DNA Fingerprinting by RAPD and ISSR
DNA was extracted from donor apical shoots of mature field-grown plants, embryogenic callus and somatic seedlings of three genotypes (PR11, PR105 and PR521) for RAPD and ISSR analysis. DNA was extracted using a modified CTAB protocol (Hills and Van Staden, 2002).

RAPD Fingerprinting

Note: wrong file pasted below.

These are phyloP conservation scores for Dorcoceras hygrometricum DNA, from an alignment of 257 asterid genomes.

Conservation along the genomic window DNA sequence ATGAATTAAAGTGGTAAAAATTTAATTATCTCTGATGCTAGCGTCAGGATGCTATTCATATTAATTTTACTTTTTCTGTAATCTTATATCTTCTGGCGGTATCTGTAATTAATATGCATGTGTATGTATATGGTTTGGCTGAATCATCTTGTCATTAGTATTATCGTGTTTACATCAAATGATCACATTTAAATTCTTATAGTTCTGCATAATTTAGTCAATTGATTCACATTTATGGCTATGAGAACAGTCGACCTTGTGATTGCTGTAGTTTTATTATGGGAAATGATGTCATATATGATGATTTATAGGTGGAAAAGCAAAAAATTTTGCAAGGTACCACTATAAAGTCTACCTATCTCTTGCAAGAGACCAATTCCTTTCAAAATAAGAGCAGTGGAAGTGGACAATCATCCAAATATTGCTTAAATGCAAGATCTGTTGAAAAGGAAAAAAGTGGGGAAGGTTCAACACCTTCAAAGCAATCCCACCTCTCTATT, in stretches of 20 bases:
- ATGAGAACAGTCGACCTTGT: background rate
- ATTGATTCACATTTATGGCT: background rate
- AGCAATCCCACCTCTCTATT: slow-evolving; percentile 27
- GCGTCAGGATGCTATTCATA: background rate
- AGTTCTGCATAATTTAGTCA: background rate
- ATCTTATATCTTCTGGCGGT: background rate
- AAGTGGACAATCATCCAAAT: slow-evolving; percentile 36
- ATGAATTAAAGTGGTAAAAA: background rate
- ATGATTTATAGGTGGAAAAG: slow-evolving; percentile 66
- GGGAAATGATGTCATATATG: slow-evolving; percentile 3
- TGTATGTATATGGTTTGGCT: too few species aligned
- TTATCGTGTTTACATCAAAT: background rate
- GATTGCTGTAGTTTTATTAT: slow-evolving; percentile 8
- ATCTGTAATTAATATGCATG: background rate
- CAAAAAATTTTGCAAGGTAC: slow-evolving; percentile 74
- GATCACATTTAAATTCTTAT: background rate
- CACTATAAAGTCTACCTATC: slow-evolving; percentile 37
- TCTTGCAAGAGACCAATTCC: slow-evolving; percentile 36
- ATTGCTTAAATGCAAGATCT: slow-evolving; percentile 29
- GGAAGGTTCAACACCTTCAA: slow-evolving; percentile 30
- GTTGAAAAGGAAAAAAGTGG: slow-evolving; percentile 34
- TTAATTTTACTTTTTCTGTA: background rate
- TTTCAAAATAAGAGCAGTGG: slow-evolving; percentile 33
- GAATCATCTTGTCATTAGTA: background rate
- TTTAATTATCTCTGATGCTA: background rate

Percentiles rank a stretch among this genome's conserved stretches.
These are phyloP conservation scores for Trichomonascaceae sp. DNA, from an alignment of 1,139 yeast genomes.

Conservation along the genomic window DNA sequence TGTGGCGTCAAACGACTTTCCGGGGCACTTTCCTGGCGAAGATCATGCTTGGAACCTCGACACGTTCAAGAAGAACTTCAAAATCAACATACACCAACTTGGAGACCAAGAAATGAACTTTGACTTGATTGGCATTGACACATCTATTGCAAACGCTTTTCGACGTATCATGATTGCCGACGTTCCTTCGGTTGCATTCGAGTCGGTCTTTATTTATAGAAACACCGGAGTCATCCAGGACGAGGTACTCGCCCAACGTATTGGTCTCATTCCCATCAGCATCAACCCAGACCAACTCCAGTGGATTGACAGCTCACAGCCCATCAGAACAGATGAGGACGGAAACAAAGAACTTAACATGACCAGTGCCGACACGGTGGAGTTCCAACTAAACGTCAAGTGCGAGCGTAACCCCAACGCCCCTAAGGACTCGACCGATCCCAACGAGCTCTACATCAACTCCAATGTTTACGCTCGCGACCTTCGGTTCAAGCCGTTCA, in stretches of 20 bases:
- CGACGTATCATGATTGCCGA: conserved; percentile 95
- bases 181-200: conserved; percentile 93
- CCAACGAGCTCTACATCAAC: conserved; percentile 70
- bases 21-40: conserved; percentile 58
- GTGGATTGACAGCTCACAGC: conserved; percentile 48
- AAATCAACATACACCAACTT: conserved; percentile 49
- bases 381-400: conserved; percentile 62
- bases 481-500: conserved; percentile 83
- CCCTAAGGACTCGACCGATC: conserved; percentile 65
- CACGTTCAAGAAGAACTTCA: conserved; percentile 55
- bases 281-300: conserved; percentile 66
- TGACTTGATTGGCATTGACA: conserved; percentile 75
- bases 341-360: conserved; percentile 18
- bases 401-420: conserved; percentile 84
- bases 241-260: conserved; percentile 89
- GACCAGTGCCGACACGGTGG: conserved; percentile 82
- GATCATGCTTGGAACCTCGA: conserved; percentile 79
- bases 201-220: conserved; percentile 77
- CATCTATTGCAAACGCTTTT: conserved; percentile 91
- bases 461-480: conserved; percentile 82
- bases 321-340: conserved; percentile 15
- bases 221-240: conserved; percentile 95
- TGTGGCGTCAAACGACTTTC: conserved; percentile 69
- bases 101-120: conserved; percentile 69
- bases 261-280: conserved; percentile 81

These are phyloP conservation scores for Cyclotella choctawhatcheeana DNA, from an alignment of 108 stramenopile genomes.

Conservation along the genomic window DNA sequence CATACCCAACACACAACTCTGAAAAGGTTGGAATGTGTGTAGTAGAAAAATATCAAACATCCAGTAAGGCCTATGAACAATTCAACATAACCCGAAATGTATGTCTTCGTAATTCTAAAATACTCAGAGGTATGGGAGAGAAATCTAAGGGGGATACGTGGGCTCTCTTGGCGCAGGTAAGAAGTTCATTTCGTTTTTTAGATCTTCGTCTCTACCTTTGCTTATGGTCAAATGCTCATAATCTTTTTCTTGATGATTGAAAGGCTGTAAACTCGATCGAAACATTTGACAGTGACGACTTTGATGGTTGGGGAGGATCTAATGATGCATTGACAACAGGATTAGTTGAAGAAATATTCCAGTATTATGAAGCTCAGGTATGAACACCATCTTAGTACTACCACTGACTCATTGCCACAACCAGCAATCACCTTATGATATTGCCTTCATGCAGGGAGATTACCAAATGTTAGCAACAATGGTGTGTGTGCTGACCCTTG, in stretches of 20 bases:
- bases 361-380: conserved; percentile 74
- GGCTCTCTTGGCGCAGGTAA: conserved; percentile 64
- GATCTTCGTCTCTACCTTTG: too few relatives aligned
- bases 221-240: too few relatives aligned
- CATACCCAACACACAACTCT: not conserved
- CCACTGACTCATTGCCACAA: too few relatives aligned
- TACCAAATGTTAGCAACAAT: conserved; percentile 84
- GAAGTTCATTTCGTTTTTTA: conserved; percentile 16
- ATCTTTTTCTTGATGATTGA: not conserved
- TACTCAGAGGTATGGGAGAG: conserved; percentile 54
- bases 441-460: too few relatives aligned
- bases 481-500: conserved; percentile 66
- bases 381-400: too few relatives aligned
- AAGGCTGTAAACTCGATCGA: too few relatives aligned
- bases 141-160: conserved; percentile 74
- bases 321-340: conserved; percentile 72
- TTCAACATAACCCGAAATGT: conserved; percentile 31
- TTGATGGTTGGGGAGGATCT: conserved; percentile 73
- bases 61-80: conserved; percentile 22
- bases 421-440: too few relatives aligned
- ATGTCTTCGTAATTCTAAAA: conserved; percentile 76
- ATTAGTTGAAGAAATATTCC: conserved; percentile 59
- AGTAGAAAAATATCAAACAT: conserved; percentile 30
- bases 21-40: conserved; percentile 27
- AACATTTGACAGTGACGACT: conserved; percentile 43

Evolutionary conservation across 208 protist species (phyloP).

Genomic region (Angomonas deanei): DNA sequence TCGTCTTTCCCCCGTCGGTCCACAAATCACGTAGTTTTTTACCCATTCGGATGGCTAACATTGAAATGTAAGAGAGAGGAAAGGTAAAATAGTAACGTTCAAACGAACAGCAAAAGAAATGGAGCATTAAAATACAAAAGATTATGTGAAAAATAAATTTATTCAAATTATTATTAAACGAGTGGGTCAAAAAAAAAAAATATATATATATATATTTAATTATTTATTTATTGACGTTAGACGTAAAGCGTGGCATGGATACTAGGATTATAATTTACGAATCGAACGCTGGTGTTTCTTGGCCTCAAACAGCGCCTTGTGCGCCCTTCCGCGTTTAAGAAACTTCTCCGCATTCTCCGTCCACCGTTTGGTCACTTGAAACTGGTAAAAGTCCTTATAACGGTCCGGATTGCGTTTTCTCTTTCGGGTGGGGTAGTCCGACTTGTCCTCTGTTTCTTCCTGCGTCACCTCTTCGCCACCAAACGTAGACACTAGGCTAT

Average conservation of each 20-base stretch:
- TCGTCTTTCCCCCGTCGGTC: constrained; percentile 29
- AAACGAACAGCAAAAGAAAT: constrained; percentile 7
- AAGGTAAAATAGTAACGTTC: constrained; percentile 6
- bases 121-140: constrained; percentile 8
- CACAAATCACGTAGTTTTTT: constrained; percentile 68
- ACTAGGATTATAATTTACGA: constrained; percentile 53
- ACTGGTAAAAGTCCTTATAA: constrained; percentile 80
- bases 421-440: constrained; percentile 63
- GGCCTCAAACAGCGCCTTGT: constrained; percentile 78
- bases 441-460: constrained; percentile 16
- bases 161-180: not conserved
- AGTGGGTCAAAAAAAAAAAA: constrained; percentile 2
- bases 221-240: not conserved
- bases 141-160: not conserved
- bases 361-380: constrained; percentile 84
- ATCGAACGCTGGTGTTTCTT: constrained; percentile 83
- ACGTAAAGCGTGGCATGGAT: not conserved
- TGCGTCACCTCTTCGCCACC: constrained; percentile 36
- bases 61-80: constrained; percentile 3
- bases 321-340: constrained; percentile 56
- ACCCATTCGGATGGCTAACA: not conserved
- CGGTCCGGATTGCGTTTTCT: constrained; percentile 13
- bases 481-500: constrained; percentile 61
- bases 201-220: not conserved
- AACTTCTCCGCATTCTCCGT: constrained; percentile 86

A prescreening of 96 random decamer RAPD primers kits (OPB, OPC, OPD, OPE and OPG from Operon Technologies, USA) was performed using three genotypes of Pinus roxburghii. Amplification was achieved according to the protocol outlined by Williams et al. (1990), with some modifications. Of these 62 produced amplification with at least one band. During preliminary primer selection, 17 out of the 62 primers, each yielding more than three bands were selected. Finally, 10 primers (OPB-1, OPB-14, OPC-6, OPD-11, OPD-14, OPE-3, OPG-4, OPG-6, OPG-10, OPG-12), which produced strong, intense and unambiguous bands were selected for RAPD analysis (Table 2) (Malabadi et al. 2006). Reproducibility of the selected primers was tested by repeating the PCR amplification twice under the same amplification conditions. PCR reactions were carried out in a final 25 μL reaction mixture containing 25 ng template DNA, 0.2 μL (1 U) of Taq DNA polymerase (Roche, Germany), 2.5 μL of 10x PCR buffer (Roche, 100 mM Tris-HCl, 15 mM MgCl2, 500 mM KCl, pH 8.3), 0.5 μL of 10 mM dNTP stock (Operon Technologies). The negative control mixture contained all reagents except the DNA template. Each reaction mixture was overlaid with 25 μL of mineral oil (Sigma) to prevent evaporation. The amplification was performed in a Hybaid Theremal Reactor (Hybaid, UK) programmed for 45 cycles, as described in Malabadi et al. (2006).